Language aptitude and working memory are two essential skills in learning a second language. Previously thought to be static, it seems that these skills can improve during the learning process. A 2020 study published in the International Journal of Bilingual Education and Bilingualism (1) investigated whether studying two languages simultaneously could further boost these skills.
Language aptitude and working memory: definitions
In the study by researchers from the Center for Language and Cognition and the University of Groningen (Netherlands), these two skills are defined as follows.
Language aptitude (LA) : This is the initial ability of an individual to learn a language. It is based on four components :
- phonological coding, i.e. the ability to analyse sounds ;
- associative memory ;
- grammatical awareness, which is the understanding of the role of words in a sentence ;
- and inductive (logical) language learning.
Working memory (WM): This refers to a memory system that provides both, temporary storage and manipulation of information needed for complex cognitive tasks.
While these two skills were previously thought to be static traits in multilingual learners, it appears that they may actually develop during the course of language learning. At least, this is what the researchers seem to suggest.
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Studying two languages simultaneously: effects on LA and WM
Some researchers believe that people who learn several languages at the same time are at a disadvantage. They consider that these individuals have the same skills and resources as others, but that they need to spread them across more languages.
Others consider that multilingual learners are at an advantage. They would be better equipped than others because of their rich language learning experience. In the 2020 study, the researchers chose to start with this assumption. They wanted to find out whether working memory and language aptitude are more stimulated in people who use several languages.
The literature review they conducted beforehand tends to prove that the number of languages learned or spoken has a positive impact on WM and LA. To prove this, they compared groups of students learning different language combinations. They then analysed the evolution of their skills over a period of 9 months. Some groups were learning only a second language (English) and others a second (English) and a third language (Russian or Japanese).
Multilingual learning: visible benefits for the memory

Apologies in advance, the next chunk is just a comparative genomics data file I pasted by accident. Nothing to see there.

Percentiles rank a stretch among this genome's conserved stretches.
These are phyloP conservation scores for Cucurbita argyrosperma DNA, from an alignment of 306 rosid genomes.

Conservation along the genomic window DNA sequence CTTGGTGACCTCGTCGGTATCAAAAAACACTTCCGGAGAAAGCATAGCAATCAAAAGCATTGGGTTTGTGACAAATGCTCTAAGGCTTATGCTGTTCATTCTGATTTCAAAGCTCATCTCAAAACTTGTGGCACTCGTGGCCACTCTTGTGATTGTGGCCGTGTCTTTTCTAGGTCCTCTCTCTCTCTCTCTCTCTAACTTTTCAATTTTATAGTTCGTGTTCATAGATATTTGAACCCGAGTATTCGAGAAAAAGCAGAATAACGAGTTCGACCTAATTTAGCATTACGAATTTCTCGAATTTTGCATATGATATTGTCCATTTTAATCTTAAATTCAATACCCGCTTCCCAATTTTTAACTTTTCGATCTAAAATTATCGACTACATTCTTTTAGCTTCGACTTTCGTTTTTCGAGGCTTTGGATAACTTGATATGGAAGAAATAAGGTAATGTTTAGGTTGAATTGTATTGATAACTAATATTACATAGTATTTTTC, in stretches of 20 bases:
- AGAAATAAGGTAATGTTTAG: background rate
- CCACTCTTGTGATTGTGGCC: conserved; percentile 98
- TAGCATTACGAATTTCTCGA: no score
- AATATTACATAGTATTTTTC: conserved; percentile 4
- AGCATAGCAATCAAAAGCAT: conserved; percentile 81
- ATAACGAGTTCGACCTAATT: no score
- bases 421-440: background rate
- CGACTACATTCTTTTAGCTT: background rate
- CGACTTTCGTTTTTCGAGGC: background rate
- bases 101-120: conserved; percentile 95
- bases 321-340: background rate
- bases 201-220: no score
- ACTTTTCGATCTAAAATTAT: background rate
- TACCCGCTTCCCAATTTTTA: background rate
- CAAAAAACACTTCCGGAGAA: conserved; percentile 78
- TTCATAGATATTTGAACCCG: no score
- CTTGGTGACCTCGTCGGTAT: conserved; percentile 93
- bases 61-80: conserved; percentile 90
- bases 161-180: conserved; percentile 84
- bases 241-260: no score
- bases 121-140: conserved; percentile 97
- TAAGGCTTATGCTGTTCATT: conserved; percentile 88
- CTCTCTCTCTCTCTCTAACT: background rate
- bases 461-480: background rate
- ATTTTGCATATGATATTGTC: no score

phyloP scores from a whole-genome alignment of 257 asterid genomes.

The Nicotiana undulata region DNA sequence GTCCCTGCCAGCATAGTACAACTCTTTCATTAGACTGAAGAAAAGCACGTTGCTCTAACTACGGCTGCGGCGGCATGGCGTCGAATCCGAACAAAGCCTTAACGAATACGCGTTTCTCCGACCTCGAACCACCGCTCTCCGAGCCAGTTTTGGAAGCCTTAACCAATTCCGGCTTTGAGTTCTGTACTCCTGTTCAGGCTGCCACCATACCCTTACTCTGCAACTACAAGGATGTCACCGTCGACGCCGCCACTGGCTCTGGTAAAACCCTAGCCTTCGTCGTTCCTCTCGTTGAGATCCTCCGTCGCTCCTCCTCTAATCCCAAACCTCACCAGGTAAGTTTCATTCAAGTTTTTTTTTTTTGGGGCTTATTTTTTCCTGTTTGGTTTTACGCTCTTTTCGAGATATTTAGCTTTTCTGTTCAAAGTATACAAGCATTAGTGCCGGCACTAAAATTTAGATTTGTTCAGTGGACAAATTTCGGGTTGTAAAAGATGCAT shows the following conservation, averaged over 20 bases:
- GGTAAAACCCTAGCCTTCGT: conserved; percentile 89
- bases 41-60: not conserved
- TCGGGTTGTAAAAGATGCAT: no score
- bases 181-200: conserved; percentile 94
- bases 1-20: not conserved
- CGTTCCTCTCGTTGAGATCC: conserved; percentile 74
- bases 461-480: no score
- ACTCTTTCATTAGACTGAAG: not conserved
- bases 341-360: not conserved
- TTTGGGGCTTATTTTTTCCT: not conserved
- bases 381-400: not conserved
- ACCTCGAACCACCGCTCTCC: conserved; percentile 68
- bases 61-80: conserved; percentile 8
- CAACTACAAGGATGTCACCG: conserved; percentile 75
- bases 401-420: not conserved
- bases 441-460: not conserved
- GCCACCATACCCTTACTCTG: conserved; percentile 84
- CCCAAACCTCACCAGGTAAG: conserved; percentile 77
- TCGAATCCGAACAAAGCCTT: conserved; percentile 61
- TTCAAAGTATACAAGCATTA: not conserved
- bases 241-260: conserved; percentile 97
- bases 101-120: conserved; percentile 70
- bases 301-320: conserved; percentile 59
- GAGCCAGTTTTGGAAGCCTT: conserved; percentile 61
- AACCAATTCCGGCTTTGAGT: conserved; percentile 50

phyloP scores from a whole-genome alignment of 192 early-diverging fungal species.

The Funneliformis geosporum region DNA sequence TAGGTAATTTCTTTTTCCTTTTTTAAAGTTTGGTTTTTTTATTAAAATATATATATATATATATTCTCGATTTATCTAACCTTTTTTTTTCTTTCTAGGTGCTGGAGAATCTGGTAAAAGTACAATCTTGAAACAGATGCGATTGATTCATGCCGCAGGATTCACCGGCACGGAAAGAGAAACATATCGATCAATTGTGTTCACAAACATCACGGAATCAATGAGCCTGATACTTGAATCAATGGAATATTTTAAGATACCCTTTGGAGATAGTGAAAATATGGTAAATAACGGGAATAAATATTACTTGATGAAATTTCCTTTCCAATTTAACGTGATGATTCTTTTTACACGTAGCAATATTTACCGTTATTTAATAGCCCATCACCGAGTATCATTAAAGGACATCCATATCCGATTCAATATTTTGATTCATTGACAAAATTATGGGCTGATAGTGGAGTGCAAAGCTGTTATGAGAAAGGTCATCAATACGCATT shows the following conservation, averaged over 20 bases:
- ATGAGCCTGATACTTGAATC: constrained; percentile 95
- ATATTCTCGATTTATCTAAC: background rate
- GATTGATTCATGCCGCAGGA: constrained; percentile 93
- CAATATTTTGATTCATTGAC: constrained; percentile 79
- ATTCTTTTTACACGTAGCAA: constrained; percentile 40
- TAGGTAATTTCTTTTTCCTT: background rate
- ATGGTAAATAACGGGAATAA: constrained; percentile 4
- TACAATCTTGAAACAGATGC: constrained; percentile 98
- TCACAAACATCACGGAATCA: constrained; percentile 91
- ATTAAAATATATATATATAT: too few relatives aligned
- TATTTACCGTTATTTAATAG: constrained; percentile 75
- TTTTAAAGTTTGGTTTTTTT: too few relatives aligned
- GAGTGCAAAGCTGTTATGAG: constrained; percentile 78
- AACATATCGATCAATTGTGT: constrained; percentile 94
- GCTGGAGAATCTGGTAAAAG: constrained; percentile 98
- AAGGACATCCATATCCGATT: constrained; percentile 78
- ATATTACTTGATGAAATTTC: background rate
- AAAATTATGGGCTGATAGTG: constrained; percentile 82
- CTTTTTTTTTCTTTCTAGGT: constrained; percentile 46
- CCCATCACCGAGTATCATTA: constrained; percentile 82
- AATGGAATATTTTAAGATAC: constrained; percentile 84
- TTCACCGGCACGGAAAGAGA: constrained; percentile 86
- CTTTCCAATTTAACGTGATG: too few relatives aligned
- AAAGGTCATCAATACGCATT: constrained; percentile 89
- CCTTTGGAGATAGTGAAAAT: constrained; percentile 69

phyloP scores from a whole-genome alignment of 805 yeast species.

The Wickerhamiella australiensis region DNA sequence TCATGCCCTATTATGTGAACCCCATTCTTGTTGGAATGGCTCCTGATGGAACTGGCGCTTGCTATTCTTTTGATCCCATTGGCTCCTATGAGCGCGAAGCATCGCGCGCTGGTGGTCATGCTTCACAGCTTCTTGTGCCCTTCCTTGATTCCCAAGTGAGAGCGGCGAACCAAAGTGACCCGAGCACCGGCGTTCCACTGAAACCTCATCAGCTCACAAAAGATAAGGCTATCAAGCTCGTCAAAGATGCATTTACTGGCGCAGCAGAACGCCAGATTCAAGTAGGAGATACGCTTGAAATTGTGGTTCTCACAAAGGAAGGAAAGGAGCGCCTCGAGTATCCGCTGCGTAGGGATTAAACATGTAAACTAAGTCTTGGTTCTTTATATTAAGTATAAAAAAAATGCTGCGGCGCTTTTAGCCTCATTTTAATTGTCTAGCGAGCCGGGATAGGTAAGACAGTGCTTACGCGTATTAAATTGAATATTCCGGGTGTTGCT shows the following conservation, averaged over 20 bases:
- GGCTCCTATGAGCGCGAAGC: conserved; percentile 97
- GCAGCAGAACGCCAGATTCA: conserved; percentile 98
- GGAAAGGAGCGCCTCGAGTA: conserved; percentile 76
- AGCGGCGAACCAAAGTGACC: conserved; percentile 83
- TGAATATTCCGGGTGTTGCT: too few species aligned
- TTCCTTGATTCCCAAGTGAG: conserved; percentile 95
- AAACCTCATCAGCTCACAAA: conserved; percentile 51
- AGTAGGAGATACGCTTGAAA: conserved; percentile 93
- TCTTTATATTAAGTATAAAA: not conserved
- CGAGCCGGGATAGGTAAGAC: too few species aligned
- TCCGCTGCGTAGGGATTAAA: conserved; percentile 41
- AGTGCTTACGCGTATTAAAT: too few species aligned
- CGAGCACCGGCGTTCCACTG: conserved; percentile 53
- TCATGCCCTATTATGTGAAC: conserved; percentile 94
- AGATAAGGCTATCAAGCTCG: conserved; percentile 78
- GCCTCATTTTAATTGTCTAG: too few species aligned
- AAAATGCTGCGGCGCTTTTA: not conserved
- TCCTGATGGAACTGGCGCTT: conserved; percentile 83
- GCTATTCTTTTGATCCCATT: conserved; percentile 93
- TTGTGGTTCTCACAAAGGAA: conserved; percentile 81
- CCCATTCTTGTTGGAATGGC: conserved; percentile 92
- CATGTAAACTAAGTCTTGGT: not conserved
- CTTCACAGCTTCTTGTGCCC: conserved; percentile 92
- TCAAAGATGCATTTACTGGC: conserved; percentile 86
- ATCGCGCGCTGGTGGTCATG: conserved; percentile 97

Language learning has a beneficial effect on learning ability
The groups of students were subjected to tests to measure the evolution of their language aptitude and working memory. These tests were carried out at the beginning of the study and at the end of the academic year, i.e. 9 months later.
The first results showed that both abilities assessed improved significantly at the end of 9 months. This was true for all groups of students. This proves that language aptitude and working memory are not static. They can improve with the use of languages.
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Second and third language: conclusive results on working memory
In their study, the researchers saw no difference in the improvement of language aptitude in students learning two languages simultaneously. The results were quite similar to those of students learning only one foreign language. However, they observed a greater change in working memory in students learning a second and third foreign language at the same time.
It would seem that learning two languages simultaneously requires more information to be processed. Moreover, students are forced to switch from one language pattern to another. They are then able to integrate this information across the two languages, leaving out superfluous elements. In this way, their working memory is further stretched and put to use by study two languages simultaneously.
In other words, by learning a foreign language, you improve your language aptitude and working memory. Studying two languages at the same time even takes your working memory to the next level, thanks to the extra training !
(1) Source : Ting Huang, Hanneke Loerts & Rasmus Steinkrauss (2022) The impact of second- and third-language learning on language aptitude and working memory, International Journal of Bilingual Education and Bilingualism, 25:2, 522-538, DOI: 10.1080/13670050.2019.1703894.